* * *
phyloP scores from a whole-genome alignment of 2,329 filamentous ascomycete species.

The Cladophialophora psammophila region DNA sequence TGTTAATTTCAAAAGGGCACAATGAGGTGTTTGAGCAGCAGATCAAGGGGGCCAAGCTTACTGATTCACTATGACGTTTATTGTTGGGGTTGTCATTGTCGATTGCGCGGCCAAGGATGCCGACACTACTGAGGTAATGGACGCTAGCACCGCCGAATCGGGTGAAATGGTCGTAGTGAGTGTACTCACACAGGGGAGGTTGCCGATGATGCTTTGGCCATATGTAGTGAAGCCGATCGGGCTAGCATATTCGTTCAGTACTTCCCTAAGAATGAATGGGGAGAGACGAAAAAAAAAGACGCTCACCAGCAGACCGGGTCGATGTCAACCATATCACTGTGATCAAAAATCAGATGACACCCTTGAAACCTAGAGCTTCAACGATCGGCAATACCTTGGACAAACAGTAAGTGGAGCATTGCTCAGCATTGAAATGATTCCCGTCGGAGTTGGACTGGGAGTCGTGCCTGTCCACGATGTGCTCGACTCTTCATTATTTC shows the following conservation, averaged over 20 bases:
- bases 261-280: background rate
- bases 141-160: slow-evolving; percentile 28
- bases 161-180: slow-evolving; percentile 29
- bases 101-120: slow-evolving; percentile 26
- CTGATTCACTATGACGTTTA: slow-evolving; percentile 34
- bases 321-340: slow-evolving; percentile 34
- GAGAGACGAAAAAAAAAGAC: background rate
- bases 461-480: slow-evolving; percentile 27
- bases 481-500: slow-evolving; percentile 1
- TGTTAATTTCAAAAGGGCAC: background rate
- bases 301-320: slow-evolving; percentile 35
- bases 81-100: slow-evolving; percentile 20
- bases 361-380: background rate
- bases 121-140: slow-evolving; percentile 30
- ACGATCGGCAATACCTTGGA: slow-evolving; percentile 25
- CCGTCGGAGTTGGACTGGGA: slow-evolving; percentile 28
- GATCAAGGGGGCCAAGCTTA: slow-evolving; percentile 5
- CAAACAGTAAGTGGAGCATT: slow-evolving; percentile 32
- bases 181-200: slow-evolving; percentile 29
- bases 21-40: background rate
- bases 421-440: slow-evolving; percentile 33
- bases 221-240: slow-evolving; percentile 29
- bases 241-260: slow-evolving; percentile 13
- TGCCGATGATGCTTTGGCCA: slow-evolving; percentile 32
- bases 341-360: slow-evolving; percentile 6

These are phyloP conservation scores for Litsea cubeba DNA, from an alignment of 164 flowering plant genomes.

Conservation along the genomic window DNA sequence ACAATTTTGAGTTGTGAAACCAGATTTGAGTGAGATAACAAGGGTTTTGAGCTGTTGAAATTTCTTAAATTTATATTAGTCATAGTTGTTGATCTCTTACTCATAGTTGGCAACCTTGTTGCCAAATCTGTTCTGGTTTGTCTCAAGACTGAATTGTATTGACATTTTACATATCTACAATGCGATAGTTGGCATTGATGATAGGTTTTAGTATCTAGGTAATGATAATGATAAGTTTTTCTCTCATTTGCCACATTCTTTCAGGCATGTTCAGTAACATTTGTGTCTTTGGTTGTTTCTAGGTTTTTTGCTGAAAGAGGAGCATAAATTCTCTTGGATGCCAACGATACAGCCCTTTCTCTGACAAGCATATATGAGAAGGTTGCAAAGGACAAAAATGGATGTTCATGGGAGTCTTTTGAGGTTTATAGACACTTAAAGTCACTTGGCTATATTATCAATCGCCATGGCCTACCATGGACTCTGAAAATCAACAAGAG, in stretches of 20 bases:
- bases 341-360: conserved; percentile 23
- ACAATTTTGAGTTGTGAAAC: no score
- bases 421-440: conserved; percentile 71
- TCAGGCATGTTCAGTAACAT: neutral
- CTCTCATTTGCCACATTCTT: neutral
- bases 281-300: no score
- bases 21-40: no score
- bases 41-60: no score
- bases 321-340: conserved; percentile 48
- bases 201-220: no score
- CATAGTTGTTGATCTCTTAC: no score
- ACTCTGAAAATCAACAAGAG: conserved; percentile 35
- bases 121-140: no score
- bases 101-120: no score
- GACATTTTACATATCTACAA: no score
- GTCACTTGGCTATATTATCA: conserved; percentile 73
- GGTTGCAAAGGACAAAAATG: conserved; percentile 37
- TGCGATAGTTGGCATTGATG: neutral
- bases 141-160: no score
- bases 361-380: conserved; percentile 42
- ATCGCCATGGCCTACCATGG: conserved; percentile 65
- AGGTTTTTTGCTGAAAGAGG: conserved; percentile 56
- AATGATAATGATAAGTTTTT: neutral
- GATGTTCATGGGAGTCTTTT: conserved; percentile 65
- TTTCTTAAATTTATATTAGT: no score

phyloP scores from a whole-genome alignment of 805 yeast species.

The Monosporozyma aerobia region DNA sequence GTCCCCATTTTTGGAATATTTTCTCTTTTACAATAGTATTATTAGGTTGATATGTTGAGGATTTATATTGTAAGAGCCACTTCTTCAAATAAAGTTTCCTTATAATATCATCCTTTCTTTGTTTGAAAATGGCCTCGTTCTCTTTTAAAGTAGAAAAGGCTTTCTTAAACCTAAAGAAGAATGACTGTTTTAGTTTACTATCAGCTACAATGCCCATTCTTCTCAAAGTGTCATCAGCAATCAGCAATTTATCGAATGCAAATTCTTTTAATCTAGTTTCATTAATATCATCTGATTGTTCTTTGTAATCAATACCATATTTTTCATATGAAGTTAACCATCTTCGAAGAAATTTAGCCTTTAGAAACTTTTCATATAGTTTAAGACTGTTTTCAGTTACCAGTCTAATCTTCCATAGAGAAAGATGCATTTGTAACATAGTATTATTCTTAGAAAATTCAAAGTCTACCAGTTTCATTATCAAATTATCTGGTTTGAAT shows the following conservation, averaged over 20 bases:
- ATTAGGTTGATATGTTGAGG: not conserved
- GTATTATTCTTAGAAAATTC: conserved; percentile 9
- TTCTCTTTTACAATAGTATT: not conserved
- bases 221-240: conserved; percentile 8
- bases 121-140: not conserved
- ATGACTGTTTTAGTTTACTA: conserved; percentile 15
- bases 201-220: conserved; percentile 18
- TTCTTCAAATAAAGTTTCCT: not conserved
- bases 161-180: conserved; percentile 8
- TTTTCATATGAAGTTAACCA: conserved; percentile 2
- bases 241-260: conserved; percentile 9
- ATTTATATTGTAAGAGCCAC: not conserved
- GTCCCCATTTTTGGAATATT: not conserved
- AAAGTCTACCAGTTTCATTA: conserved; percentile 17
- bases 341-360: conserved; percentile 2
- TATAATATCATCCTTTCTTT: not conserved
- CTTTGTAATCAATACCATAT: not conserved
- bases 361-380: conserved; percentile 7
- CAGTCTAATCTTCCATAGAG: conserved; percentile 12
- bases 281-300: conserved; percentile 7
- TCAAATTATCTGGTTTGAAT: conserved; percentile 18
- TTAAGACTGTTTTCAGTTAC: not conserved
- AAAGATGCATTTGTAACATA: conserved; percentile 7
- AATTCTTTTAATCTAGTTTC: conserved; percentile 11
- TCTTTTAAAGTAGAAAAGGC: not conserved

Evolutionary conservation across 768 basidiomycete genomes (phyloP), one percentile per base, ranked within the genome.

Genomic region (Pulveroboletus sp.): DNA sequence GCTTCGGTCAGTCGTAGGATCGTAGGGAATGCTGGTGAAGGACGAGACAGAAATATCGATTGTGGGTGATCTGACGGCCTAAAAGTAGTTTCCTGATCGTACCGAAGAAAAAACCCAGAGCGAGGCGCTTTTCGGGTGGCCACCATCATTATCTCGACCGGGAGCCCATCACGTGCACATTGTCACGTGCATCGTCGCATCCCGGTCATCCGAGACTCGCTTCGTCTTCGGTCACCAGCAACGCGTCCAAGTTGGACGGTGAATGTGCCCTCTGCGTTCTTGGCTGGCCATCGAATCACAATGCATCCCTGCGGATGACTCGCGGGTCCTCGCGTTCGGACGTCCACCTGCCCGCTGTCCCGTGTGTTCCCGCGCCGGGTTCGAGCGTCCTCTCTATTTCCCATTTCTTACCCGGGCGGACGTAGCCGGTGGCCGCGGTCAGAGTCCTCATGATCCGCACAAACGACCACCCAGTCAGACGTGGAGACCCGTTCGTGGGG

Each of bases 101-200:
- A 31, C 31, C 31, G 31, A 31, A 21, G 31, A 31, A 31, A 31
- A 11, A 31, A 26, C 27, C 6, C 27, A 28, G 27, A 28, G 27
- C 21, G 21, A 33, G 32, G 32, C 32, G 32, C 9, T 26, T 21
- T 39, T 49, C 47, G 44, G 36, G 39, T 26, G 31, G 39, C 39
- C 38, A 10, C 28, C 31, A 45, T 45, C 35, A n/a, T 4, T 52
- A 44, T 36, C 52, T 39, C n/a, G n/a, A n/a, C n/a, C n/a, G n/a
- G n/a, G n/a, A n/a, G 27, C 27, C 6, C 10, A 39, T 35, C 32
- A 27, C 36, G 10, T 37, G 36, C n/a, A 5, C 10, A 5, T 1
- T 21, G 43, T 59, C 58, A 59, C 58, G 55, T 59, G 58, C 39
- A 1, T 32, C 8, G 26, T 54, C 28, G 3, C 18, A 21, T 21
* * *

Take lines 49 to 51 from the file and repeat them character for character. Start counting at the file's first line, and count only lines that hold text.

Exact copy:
- bases 361-380: conserved; percentile 42
- ATCGCCATGGCCTACCATGG: conserved; percentile 65
- AGGTTTTTTGCTGAAAGAGG: conserved; percentile 56